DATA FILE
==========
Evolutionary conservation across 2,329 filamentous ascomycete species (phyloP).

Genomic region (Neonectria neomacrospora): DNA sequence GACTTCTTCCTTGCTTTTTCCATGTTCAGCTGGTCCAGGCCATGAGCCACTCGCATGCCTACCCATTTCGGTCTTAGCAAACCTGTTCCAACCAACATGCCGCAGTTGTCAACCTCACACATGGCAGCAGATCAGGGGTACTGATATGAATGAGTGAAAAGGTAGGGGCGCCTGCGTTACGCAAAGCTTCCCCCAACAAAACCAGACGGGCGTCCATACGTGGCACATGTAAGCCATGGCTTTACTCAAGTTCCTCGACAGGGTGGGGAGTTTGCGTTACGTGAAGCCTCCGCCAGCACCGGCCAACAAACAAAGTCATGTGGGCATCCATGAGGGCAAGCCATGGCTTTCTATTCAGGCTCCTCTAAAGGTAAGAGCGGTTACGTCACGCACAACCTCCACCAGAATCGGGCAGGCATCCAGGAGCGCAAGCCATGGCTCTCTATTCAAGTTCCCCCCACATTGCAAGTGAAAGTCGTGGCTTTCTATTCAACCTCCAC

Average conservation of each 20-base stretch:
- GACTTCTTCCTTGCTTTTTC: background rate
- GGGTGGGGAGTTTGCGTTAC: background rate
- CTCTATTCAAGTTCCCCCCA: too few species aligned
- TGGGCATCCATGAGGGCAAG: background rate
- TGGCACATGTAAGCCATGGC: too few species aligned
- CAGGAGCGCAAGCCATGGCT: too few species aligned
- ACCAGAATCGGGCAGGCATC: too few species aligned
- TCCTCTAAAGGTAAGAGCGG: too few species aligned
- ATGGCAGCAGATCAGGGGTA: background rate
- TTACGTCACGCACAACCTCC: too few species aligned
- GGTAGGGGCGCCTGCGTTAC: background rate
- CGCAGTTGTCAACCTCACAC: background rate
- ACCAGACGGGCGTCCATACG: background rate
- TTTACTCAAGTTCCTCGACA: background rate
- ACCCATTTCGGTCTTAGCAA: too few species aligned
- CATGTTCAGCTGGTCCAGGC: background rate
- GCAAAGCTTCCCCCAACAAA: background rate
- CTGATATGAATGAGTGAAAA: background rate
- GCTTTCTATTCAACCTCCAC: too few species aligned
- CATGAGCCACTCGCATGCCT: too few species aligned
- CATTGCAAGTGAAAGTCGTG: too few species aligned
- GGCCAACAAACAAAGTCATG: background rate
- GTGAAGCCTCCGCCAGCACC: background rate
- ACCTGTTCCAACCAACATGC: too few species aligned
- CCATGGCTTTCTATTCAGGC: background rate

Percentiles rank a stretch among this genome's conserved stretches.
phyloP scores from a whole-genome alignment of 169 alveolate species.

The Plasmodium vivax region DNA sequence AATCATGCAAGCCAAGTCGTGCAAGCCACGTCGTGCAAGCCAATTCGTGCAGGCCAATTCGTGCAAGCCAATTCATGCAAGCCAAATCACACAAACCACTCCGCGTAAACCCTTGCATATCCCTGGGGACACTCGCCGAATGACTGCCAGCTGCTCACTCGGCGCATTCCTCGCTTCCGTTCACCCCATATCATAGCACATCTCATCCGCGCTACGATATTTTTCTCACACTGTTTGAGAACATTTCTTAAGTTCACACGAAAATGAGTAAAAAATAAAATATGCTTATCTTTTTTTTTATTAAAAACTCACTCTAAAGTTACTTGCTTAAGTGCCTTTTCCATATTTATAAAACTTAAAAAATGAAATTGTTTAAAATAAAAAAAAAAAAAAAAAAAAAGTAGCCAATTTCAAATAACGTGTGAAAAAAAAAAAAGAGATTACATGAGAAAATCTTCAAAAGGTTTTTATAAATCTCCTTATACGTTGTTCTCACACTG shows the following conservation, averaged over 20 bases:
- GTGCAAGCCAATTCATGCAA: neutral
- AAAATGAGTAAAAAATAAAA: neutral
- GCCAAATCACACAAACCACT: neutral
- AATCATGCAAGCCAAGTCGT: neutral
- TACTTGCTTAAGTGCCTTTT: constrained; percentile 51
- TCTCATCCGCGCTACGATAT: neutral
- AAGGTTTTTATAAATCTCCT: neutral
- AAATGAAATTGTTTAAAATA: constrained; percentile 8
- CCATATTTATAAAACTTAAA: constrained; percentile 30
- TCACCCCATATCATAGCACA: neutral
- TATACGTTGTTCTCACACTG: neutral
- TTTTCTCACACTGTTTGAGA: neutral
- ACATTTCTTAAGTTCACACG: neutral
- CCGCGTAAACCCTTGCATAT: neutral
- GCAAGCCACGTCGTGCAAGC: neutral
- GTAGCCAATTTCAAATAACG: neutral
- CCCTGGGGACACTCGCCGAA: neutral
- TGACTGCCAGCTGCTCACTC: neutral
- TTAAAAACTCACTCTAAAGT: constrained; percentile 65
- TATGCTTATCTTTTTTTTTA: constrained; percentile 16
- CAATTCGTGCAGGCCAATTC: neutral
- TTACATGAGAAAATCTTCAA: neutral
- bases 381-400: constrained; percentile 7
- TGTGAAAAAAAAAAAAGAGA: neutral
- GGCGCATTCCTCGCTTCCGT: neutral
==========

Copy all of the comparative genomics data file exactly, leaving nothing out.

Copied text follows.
Evolutionary conservation across 2,329 filamentous ascomycete species (phyloP).

Genomic region (Neonectria neomacrospora): DNA sequence GACTTCTTCCTTGCTTTTTCCATGTTCAGCTGGTCCAGGCCATGAGCCACTCGCATGCCTACCCATTTCGGTCTTAGCAAACCTGTTCCAACCAACATGCCGCAGTTGTCAACCTCACACATGGCAGCAGATCAGGGGTACTGATATGAATGAGTGAAAAGGTAGGGGCGCCTGCGTTACGCAAAGCTTCCCCCAACAAAACCAGACGGGCGTCCATACGTGGCACATGTAAGCCATGGCTTTACTCAAGTTCCTCGACAGGGTGGGGAGTTTGCGTTACGTGAAGCCTCCGCCAGCACCGGCCAACAAACAAAGTCATGTGGGCATCCATGAGGGCAAGCCATGGCTTTCTATTCAGGCTCCTCTAAAGGTAAGAGCGGTTACGTCACGCACAACCTCCACCAGAATCGGGCAGGCATCCAGGAGCGCAAGCCATGGCTCTCTATTCAAGTTCCCCCCACATTGCAAGTGAAAGTCGTGGCTTTCTATTCAACCTCCAC

Average conservation of each 20-base stretch:
- GACTTCTTCCTTGCTTTTTC: background rate
- GGGTGGGGAGTTTGCGTTAC: background rate
- CTCTATTCAAGTTCCCCCCA: too few species aligned
- TGGGCATCCATGAGGGCAAG: background rate
- TGGCACATGTAAGCCATGGC: too few species aligned
- CAGGAGCGCAAGCCATGGCT: too few species aligned
- ACCAGAATCGGGCAGGCATC: too few species aligned
- TCCTCTAAAGGTAAGAGCGG: too few species aligned
- ATGGCAGCAGATCAGGGGTA: background rate
- TTACGTCACGCACAACCTCC: too few species aligned
- GGTAGGGGCGCCTGCGTTAC: background rate
- CGCAGTTGTCAACCTCACAC: background rate
- ACCAGACGGGCGTCCATACG: background rate
- TTTACTCAAGTTCCTCGACA: background rate
- ACCCATTTCGGTCTTAGCAA: too few species aligned
- CATGTTCAGCTGGTCCAGGC: background rate
- GCAAAGCTTCCCCCAACAAA: background rate
- CTGATATGAATGAGTGAAAA: background rate
- GCTTTCTATTCAACCTCCAC: too few species aligned
- CATGAGCCACTCGCATGCCT: too few species aligned
- CATTGCAAGTGAAAGTCGTG: too few species aligned
- GGCCAACAAACAAAGTCATG: background rate
- GTGAAGCCTCCGCCAGCACC: background rate
- ACCTGTTCCAACCAACATGC: too few species aligned
- CCATGGCTTTCTATTCAGGC: background rate

Percentiles rank a stretch among this genome's conserved stretches.
phyloP scores from a whole-genome alignment of 169 alveolate species.

The Plasmodium vivax region DNA sequence AATCATGCAAGCCAAGTCGTGCAAGCCACGTCGTGCAAGCCAATTCGTGCAGGCCAATTCGTGCAAGCCAATTCATGCAAGCCAAATCACACAAACCACTCCGCGTAAACCCTTGCATATCCCTGGGGACACTCGCCGAATGACTGCCAGCTGCTCACTCGGCGCATTCCTCGCTTCCGTTCACCCCATATCATAGCACATCTCATCCGCGCTACGATATTTTTCTCACACTGTTTGAGAACATTTCTTAAGTTCACACGAAAATGAGTAAAAAATAAAATATGCTTATCTTTTTTTTTATTAAAAACTCACTCTAAAGTTACTTGCTTAAGTGCCTTTTCCATATTTATAAAACTTAAAAAATGAAATTGTTTAAAATAAAAAAAAAAAAAAAAAAAAAGTAGCCAATTTCAAATAACGTGTGAAAAAAAAAAAAGAGATTACATGAGAAAATCTTCAAAAGGTTTTTATAAATCTCCTTATACGTTGTTCTCACACTG shows the following conservation, averaged over 20 bases:
- GTGCAAGCCAATTCATGCAA: neutral
- AAAATGAGTAAAAAATAAAA: neutral
- GCCAAATCACACAAACCACT: neutral
- AATCATGCAAGCCAAGTCGT: neutral
- TACTTGCTTAAGTGCCTTTT: constrained; percentile 51
- TCTCATCCGCGCTACGATAT: neutral
- AAGGTTTTTATAAATCTCCT: neutral
- AAATGAAATTGTTTAAAATA: constrained; percentile 8
- CCATATTTATAAAACTTAAA: constrained; percentile 30
- TCACCCCATATCATAGCACA: neutral
- TATACGTTGTTCTCACACTG: neutral
- TTTTCTCACACTGTTTGAGA: neutral
- ACATTTCTTAAGTTCACACG: neutral
- CCGCGTAAACCCTTGCATAT: neutral
- GCAAGCCACGTCGTGCAAGC: neutral
- GTAGCCAATTTCAAATAACG: neutral
- CCCTGGGGACACTCGCCGAA: neutral
- TGACTGCCAGCTGCTCACTC: neutral
- TTAAAAACTCACTCTAAAGT: constrained; percentile 65
- TATGCTTATCTTTTTTTTTA: constrained; percentile 16
- CAATTCGTGCAGGCCAATTC: neutral
- TTACATGAGAAAATCTTCAA: neutral
- bases 381-400: constrained; percentile 7
- TGTGAAAAAAAAAAAAGAGA: neutral
- GGCGCATTCCTCGCTTCCGT: neutral